Sorry to be the bearer of bad tidings, but there's one more security threat to worry about: your phone number. If a hacker gets hold of it, you could be facing some serious personal privacy issues.
We can recommend ways to help you identify scams that lure you to give up your details, and have tips to help keep your phone number safe.
Let's start with a real-world example. Last year some T-Mobile customers -- including a CNET staffer -- received a strange text message:
Alarming, no? Was the text from T-Mobile proper, or was it a form of phishing -- an attempt to get you to visit a malicious website?
Turns out it was the former, though you should always think twice before tapping or clicking any link that seems overly alarmist -- and you should never enter personal information unless you've gone directly to a company's website or app.
In this case, however, T-Mobile was warning customers about a very real issue: "port-out scams," an attempt by hackers to capture your phone number, transfer it to another carrier, and then use it to access your bank account.
For example, if a thief is able to port your number without your knowledge, they can then use that number to bypass two-factor authentication at your bank or another financial service -- because the SMS confirmation will now come to his phone, which has your number.
Safety in numbers
Although these scams aren't necessarily limited to T-Mobile (they're "affecting the entire wireless industry," according to a T-Mo FAQ page on the subject), the carrier's exposed the personal data of millions of customers -- hence the recent uptick in fraudulent activity.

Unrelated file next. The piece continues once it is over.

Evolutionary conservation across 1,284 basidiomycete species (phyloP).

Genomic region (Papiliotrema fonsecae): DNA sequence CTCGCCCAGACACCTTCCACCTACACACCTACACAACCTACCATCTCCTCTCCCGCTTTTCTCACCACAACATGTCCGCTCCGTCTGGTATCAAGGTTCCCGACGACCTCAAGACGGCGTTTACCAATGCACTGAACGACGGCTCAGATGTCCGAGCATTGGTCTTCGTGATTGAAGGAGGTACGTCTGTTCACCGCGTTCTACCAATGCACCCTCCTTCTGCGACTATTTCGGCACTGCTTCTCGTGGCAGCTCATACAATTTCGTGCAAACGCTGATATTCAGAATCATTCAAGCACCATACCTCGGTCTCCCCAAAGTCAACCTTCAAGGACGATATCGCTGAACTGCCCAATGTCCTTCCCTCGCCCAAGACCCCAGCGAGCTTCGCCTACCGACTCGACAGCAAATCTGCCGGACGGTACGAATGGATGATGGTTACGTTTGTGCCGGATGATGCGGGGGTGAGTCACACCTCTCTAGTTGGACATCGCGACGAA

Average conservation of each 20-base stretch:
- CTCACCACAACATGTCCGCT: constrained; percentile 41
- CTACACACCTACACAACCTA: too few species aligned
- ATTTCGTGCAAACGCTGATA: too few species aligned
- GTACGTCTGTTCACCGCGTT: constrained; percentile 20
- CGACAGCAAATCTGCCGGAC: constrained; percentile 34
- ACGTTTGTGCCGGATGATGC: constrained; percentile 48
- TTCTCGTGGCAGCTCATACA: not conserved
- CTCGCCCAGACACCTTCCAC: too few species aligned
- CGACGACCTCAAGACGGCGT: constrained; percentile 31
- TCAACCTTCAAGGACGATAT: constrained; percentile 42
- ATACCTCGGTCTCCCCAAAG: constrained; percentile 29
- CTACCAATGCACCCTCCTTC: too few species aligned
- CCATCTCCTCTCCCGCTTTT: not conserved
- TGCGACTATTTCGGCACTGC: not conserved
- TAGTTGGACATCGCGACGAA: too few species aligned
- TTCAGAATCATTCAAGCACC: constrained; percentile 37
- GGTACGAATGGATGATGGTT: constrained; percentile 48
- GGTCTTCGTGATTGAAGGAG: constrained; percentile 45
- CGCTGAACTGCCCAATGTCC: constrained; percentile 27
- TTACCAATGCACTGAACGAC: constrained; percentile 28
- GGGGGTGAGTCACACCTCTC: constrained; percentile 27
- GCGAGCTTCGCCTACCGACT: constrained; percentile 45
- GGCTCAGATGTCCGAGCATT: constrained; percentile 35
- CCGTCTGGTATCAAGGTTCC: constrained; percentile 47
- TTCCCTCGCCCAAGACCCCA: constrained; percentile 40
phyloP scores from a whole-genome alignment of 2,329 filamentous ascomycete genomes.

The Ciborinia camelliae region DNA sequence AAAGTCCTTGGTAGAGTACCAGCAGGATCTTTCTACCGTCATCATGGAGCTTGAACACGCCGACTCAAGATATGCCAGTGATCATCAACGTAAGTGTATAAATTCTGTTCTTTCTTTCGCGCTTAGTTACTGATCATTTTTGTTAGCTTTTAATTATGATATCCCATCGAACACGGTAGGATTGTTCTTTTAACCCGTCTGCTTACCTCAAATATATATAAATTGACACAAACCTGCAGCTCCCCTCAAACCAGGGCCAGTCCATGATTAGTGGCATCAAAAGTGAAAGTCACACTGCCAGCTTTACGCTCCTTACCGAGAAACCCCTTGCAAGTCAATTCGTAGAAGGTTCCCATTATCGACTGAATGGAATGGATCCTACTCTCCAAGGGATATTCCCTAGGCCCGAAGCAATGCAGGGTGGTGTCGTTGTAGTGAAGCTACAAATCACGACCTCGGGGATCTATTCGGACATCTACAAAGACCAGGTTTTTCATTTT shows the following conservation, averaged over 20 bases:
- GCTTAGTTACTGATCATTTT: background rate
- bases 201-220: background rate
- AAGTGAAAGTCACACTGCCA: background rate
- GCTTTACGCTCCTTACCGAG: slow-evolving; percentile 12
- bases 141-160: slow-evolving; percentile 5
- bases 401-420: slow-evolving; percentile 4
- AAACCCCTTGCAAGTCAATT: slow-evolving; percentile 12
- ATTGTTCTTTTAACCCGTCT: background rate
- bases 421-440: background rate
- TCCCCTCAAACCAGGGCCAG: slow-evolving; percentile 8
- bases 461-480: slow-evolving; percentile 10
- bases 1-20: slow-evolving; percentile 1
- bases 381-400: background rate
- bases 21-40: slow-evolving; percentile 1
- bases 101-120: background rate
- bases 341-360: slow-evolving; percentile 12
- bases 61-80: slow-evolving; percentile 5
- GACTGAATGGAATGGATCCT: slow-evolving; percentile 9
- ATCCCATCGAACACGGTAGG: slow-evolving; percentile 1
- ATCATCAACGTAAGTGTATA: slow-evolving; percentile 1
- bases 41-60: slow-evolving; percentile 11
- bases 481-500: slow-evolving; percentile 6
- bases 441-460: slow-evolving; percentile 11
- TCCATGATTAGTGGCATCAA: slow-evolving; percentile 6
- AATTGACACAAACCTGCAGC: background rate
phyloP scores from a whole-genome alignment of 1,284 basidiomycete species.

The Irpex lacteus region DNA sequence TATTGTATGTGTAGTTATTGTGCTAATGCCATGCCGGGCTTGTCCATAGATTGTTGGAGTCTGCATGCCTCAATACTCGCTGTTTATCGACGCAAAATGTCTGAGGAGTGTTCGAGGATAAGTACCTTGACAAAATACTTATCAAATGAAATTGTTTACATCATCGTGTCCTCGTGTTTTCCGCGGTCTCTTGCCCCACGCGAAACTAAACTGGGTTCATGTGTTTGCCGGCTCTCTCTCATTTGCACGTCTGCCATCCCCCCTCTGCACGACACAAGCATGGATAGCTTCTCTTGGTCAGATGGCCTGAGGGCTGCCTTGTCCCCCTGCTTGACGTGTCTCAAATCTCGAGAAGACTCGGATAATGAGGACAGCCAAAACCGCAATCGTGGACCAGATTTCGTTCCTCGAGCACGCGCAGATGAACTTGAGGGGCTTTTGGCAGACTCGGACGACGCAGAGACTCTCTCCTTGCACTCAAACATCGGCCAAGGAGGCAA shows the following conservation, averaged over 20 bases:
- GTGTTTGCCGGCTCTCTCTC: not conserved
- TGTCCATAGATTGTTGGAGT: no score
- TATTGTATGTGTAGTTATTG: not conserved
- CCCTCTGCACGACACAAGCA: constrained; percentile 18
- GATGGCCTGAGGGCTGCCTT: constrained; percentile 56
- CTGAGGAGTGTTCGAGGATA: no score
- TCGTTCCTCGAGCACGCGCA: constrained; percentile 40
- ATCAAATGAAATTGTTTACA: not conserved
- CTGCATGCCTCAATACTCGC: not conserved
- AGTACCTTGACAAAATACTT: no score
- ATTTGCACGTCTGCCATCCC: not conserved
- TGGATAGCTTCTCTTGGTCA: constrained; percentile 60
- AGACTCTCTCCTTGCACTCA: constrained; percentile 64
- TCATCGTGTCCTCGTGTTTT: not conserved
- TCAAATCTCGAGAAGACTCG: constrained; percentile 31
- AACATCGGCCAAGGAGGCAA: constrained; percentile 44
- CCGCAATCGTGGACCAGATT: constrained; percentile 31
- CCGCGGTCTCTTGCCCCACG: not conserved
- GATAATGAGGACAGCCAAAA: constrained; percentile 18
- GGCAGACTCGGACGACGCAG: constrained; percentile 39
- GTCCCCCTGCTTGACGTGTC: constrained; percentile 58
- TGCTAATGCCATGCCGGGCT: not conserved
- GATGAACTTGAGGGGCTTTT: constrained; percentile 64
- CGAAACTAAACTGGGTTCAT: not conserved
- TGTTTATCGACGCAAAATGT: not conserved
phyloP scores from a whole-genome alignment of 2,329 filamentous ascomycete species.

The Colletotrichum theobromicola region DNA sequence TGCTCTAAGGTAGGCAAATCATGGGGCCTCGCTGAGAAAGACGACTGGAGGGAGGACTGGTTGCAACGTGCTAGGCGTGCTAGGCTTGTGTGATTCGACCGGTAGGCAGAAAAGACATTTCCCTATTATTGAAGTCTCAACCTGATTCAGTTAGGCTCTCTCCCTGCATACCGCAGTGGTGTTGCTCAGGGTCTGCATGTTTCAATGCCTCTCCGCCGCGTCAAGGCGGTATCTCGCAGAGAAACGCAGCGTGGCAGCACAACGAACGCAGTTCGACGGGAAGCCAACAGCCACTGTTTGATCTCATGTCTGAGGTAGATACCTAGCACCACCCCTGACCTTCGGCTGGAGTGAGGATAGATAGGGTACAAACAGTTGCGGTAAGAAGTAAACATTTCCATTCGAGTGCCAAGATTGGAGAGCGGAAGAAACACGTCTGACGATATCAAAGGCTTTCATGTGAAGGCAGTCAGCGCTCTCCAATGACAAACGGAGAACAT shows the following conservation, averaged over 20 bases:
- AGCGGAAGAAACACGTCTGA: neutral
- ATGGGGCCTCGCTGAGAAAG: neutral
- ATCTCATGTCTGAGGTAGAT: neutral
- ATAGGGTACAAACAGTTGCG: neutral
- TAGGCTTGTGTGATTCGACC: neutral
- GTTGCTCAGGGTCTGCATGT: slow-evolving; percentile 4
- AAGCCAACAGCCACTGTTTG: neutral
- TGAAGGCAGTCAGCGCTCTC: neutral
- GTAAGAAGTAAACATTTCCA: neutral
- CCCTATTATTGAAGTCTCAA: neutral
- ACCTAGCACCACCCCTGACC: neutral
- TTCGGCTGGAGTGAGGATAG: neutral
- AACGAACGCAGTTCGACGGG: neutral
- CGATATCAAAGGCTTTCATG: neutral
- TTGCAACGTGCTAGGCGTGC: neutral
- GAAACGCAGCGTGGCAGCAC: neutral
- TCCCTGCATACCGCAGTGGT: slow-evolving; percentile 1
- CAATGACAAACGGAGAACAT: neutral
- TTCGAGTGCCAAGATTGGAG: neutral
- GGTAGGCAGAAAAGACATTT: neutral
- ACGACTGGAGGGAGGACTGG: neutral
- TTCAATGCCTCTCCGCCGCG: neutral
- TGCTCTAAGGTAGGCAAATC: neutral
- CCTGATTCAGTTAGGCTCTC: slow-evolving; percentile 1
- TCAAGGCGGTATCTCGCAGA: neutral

How can you protect yourself? If you're a T-Mobile customer, you're strongly urged to enable port validation, which requires the creation of a 6- to 15-digit passcode. After that, T-Mo won't honor any port-out request unless that passcode is provided. To enable the feature, you can dial 611 from your phone or call 800-937-8997.
It's worth noting that the new passcode doesn't replace your existing T-Mobile PIN or password; it's a second layer of security. The company also recommends "checking with your bank to see if there is an alternative to using text-for-PIN authentication, such as email."
CNET also recommends. A better option is an authenticator app.
While you're at it, use a password manager to generate strong passwords and keep track of the various PINs and passwords used for your bank, phone carrier and other critical services.
One more tip: Give friends, family members and banks your regular number, but for everything else, use a "disposable" second number, which you can get from the likes of Google Voice and Textfree. Although that second number could still be stolen by hackers, it won't be tied to anything mission-critical.
Got any other recommendations for avoiding port-out scams? Share them in the comments!
Originally published on Feb. 17, 2018.
Update, April 29, 2019: Miscellaneous minor updates.